As an aside, our prayer partners at Wilkesboro Baptist Church this week are Wycliffe Bible Translators, Adam and Ruth Huntley and family. The reason we care about and prioritize the translation of the Bible in the languages of the peoples of he world is because the Bible is clear, especially about salvation and eternal life. Would you take a moment and pray for Adam and Ruth and other Wycliffe translators?

Photo by Randy ORourke on Unsplash

A little over three and a half years ago, my mom died. She had a strong faith, and I have no doubt she is in heaven with Jesus. When she passed, I wrote a tribute for her. Even though she’s been gone for a few years, I’m still learning from her.

None of us are perfect, and the past few years provided me the opportunity to evaluate my mom’s life and acknowledge her strengths and weaknesses. I’ve also had the privilege of learning from my wife and mother-in-law. The observations below are not exhaustive, but they have been spiritually formative in my life.

My mom taught me to spend time with Jesus. For many reasons, my mom struggled to sleep through the night. In her latter years, she was diagnosed with sleep apnea and had a breathing machine. Most of the time during my formative years when she would wake up at night, she would get her Bible and begin praying and reading. The memory of seeing her pray and read is imprinted on my mind.

My mom modeled selfless service. Nothing made mom happier than serving her family. That’s just who she was. She loved having us close, feeding us meals, and enjoying the company of her family. Her model challenges me often. Too many times, I connect my acts of service to rights or privileges. I think my service deserves recognition or appreciation. Mom’s example reinforces the concept that we are to serve Christ and trust that he sees, not worrying about any one else.

My mother-in-law reminds me to be compassionate. My mother-in-law has taken in and cared for lame dogs and feral cats. She cares about God’s creatures and will help a person in need with astounding quickness. She even took care of her mother-in-law on her death bed. My mother-in-law’s mother-in-law was mean and cruel with her words for many years. But instead of ignoring her, my mother-in-law returned compassion to the woman who treated her with cruelty. May I have her Christ-like and forgiving spirit.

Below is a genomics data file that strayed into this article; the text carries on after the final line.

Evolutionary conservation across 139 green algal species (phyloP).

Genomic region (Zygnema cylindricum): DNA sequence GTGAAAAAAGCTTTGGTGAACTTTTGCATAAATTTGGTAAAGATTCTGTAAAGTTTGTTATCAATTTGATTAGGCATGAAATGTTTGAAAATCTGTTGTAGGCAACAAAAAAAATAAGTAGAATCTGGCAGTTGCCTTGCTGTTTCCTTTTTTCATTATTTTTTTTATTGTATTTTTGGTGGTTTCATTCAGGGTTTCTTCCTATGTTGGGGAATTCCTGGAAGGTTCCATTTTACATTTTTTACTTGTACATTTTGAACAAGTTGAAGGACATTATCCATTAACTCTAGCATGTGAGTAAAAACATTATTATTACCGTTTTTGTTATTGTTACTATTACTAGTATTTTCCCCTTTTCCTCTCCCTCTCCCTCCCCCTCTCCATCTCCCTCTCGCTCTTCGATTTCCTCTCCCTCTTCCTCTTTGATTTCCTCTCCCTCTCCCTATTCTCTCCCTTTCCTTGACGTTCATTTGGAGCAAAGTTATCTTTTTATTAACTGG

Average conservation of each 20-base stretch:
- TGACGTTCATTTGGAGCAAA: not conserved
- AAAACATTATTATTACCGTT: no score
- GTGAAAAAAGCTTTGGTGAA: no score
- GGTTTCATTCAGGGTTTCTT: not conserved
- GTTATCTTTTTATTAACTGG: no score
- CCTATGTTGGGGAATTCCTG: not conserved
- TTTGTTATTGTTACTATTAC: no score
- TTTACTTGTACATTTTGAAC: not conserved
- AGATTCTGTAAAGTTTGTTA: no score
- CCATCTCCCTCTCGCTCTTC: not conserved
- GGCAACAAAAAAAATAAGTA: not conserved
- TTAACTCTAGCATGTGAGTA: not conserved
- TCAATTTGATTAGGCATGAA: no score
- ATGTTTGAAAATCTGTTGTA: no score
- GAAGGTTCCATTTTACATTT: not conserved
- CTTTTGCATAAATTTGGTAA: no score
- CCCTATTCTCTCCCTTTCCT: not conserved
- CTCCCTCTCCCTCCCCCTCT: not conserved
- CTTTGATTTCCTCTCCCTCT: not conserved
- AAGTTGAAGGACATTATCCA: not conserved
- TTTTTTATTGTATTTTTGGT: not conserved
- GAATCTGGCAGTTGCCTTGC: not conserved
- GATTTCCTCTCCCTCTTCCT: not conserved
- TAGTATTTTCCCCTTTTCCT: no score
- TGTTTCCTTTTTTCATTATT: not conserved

My wife exemplifies love and grace. Being a pastor’s wife is not easy, and I’m not the easiest person to me married to (especially on Sunday afternoons after preaching three services). But she cares for our family in everyday and important ways: planning grocery orders, making meals, managing our money, and parenting our children. She overlooks my insensitivities and loves relentlessly. Her love inspires and encourages.

My wife teaches me to focus and follow through. In any task she undertakes (writing for a grant, refinishing cabinets, organizing a fundraiser, or planning our family calendar), she is able to concentrate and complete her work with quality and competency. In our age of social media, news on my smartphone, and constant interruption, I am too easily distracted. I envy her gift of concentration and follow through.

My mom, mother-in-law, and wife have modeled sensitivity to others. Mother’s Day is a time to celebrate, but it is also a difficult day for many. Infertility, grief, and broken relationships are experiences that are more acute on days like Mother’s Day. Our prayers, public comments, and interactions with others should reflect this sensitivity. We all need to remember that wherever we are and whatever we’ve been through Jesus sees and Jesus cares for us (1 Peter 5:7).

I’ve been reading lately about spiritual formation, growth, and leadership development. And I have a long way to go before God is through with me. But however far I am along in this spiritual life, I owe much to the godly women God has used to shape me. I’m thankful for these Proverbs 31 women in my life.

Here’s a prayer for this meditation.

Father, thank you for the godly influences in my life. Thank you for the models of forgiveness, grace, and compassion that form my spiritual history. Give me eyes to see you at work in the lives of those closest to me. Grant me discernment to see patterns of selfish and sinful behavior in my life. Guide me in applying lessons like these in my daily walk. Glorify your name in my life as you form me into the likeness of Christ.

Photo by Simon Berger on Unsplash